woman with coccydynia doing yoga stretches

Conquering Coccydynia, aka “Tailbone Pain”

What is Coccydynia?

Coccydynia is the medical term for tailbone inflammation. And, in the jargony language of doctors, your tailbone is referred to as your coccyx.

The suffix -dynia means pain. Hence, the term coccydynia translates to coccyx pain.

A triangular group of 4 fused bones, your coccyx forms the bottom-most portion of your spine, just beneath your sacrum. A strange little structure, the coccyx appears to have served a now-defunct purpose. Scientists believe that the coccyx may represent the ancient remnants of a tail… something that we lost over many millennia of evolution.

However, the tailbone does serve as the point of attachment for several key muscles, ligaments, and tendons. So, it’s not entirely useless. In particular, your coccyx connects to your gluteus maximus (or butt muscles) and your levator ani (or pelvic floor muscles).

Perhaps because the coccyx supports the pelvic floor muscles, coccydynia is 5 times more likely to occur in women than in men. This could be for several reasons, but the most likely explanation has to do with female pelvic anatomy.

Unlike men, women have a broader pelvis to accommodate childbirth. Although more flexible in a number of ways, the female pelvis actually allows for less rotation. Coupled with manual trauma to the coccyx from childbirth, this can lead to chronic pain.

What Causes Coccydynia?

Because women have a tendency to develop coccydynia 5 times as often as men, coccydynia was once believed to be a form of “female hysteria.” Now, we know that coccygeal pain can result from many causes. The most common of these includes:

  • Mobility Defects: Too much movement (hypermobility) in the joint that connects the coccyx to the sacrum can lead to coccyx injuries. However, on the flip side, too little movement (hypomobility) prevents the tailbone from assuming a comfortable position while we are sitting. Over time, this repetitive strain can lead to coccyx pain.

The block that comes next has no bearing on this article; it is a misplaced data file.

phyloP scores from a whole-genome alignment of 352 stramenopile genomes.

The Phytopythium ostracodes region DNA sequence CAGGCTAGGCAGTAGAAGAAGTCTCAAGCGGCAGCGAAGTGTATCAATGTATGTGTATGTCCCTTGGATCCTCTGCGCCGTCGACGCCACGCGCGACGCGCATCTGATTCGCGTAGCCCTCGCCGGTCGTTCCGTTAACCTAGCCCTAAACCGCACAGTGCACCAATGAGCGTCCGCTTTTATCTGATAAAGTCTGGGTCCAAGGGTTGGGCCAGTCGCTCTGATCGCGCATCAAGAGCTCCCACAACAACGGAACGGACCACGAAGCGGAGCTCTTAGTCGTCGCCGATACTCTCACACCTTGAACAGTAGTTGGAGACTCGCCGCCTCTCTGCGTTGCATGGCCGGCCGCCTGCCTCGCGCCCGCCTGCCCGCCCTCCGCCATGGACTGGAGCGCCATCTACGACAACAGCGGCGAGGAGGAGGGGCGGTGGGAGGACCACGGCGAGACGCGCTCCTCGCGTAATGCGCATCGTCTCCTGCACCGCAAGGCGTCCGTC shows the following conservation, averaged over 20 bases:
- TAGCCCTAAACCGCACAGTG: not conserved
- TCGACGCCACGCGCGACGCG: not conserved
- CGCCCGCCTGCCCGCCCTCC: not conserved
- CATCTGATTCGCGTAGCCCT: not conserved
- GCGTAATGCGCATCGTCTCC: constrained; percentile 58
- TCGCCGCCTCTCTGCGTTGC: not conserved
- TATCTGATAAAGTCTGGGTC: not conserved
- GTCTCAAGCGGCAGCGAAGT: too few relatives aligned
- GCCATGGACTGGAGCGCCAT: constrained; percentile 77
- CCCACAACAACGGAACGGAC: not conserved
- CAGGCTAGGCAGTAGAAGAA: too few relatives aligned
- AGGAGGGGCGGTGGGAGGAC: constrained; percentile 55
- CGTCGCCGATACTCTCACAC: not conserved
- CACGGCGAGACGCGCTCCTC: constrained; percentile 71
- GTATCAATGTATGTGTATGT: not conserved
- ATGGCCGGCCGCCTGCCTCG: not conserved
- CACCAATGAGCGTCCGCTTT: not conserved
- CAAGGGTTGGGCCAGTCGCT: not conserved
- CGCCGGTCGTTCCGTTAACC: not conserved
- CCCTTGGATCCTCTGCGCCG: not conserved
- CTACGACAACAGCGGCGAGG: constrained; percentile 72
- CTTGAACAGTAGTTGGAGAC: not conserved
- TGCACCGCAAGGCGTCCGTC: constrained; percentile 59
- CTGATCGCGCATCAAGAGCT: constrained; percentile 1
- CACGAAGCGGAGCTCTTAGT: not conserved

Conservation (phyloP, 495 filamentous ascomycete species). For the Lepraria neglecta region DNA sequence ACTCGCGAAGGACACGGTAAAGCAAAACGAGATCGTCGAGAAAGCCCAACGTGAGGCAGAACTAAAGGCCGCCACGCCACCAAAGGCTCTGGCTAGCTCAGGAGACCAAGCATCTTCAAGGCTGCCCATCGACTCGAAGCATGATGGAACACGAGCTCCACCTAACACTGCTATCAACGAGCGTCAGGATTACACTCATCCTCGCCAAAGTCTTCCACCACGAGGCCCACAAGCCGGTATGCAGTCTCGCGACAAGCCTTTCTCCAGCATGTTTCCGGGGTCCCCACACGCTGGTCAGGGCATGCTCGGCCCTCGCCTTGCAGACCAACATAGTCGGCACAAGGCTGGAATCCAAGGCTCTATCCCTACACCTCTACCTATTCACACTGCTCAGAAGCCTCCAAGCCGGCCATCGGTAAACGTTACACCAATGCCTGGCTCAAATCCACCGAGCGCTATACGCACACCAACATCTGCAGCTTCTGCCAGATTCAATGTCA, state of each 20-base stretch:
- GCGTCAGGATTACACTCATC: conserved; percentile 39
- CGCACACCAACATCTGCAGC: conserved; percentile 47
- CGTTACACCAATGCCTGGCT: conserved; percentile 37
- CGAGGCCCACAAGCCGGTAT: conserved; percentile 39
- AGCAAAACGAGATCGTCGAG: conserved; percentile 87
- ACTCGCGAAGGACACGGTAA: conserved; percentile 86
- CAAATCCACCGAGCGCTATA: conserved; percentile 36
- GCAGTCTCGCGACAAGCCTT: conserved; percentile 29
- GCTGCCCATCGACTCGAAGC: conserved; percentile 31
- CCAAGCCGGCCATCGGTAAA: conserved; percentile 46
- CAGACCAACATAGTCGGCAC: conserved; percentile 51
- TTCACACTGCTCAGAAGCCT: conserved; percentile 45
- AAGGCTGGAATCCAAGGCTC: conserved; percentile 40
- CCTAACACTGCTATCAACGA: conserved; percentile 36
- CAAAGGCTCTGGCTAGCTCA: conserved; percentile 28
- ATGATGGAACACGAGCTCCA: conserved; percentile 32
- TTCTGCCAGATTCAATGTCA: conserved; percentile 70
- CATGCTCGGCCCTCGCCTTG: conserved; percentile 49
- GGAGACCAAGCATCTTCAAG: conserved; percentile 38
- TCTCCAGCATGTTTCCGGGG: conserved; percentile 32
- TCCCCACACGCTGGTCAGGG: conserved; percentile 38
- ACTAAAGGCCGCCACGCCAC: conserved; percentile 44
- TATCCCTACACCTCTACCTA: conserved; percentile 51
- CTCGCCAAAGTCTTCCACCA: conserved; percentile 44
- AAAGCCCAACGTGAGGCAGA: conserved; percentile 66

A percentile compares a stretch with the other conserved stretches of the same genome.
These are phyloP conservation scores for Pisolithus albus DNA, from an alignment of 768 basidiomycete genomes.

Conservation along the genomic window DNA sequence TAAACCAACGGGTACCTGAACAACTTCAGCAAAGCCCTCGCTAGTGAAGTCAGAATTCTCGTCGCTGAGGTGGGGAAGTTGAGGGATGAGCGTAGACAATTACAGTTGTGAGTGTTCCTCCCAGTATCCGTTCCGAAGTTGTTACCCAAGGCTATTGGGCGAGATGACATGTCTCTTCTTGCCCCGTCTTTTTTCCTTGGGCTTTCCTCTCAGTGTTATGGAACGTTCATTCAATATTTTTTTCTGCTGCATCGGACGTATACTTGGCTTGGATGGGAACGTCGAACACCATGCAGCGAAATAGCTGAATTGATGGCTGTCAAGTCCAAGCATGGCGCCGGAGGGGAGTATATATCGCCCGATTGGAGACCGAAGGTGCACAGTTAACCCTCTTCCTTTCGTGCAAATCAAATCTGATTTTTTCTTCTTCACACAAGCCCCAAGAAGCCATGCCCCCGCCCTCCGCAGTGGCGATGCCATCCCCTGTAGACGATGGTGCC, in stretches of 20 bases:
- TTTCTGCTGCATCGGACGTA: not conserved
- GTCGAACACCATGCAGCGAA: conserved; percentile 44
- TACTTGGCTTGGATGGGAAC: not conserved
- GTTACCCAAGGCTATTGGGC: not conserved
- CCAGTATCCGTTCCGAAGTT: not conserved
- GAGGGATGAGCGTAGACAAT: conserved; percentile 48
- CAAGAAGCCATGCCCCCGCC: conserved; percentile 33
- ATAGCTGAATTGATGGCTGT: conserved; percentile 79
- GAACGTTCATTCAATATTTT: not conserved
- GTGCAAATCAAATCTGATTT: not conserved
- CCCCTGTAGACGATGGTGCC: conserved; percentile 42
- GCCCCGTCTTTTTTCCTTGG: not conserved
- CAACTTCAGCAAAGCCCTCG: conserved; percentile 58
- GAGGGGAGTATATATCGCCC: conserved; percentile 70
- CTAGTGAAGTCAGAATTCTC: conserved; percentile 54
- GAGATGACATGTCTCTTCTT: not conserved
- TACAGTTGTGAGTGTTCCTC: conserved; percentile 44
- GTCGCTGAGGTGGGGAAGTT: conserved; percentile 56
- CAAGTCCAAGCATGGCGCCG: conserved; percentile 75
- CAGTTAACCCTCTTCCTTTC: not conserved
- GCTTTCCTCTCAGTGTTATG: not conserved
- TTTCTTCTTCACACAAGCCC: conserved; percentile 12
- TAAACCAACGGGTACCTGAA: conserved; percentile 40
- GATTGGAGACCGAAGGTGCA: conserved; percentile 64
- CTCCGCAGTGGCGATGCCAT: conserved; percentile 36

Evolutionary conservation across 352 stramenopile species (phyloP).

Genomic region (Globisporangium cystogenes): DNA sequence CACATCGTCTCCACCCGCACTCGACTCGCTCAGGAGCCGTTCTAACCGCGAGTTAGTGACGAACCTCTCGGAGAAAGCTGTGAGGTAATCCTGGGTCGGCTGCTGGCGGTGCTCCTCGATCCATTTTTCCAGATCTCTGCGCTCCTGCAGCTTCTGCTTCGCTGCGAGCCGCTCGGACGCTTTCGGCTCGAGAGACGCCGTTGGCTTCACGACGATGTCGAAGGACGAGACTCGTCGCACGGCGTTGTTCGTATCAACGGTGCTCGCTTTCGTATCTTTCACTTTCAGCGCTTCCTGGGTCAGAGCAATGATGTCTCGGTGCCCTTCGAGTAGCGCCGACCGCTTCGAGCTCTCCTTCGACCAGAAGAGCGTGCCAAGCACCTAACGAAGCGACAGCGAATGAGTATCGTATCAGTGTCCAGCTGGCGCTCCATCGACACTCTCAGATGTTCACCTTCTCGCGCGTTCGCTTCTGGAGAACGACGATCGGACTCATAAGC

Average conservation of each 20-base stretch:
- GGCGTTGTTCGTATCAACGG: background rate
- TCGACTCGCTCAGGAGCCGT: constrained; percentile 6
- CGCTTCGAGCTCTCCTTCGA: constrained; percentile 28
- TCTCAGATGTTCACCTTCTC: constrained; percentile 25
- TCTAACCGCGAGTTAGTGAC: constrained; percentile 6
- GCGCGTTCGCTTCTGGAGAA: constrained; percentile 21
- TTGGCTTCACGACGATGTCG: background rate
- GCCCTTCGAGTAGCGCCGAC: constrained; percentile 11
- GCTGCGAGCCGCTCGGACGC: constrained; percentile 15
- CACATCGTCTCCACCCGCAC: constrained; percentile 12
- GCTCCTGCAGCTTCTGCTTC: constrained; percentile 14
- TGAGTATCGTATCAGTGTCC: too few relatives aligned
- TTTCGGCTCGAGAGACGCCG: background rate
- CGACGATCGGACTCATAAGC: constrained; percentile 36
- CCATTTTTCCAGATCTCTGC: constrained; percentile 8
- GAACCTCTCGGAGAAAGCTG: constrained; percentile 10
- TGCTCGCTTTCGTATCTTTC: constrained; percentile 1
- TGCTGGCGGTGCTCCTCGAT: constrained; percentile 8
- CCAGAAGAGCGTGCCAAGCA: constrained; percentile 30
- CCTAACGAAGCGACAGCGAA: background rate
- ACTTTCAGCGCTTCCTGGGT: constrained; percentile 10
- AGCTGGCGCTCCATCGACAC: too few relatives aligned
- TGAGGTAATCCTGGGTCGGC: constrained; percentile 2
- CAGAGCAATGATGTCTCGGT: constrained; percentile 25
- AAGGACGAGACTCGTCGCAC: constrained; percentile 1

• Injuries: Injuries to the coccyx are by far the most common cause of tailbone pain. These can occur from unexpected falls or a sudden blow during high-impact sports. Tailbone trauma often results in bruising around the coccyx, coccygeal fractures, and/or dislocations.
  • Childbirth: Like injuries, childbirth can cause manual trauma to the coccyx. This usually takes place when the fetus’ head passes over the coccyx during the delivery process. If the fetus’ head is larger than normal or positioned awkwardly, then coccygeal injuries can result.
  • Strain: Prolonged sitting–whether at a desk, on top of a horse, or while mountain biking over rough terrain–can place extreme pressure on your coccyx. Over time, this repetitive strain can lead to pain flare-ups. Furthermore, if acute inflammation turns chronic, then the coccygeal joint can begin to degenerate from overuse.
  • Obesity: Being overweight tends to compound coccydynia, especially during activities that involve sitting for long periods of time. Excess weight places even more strain on the coccyx, encouraging soreness.
  • Bone Spurs, Spinal Tumors, or Infections: Each of these conditions involves a mass or protrusion that can place unwanted pressure on the coccyx. However, as causes of coccydynia, these are comparatively rare.

Beating Coccydynia at Home

Fortunately, there are a number of effective ways that you can treat coccydynia at home. Consider trying the following pain relief strategies:

  • Over-The-Counter Medications: NSAIDs, like Ibuprofen or Aleve, can be particularly handy for relieving coccygeal pain… and unlike opioid drugs, they aren’t addictive. If you can’t find sufficient relief from NSAIDs, then consider speaking to your doctor about prescription pain relief options like Celebrex. You may also benefit from the use of steroid injections into the coccygeal joint to relieve tenderness.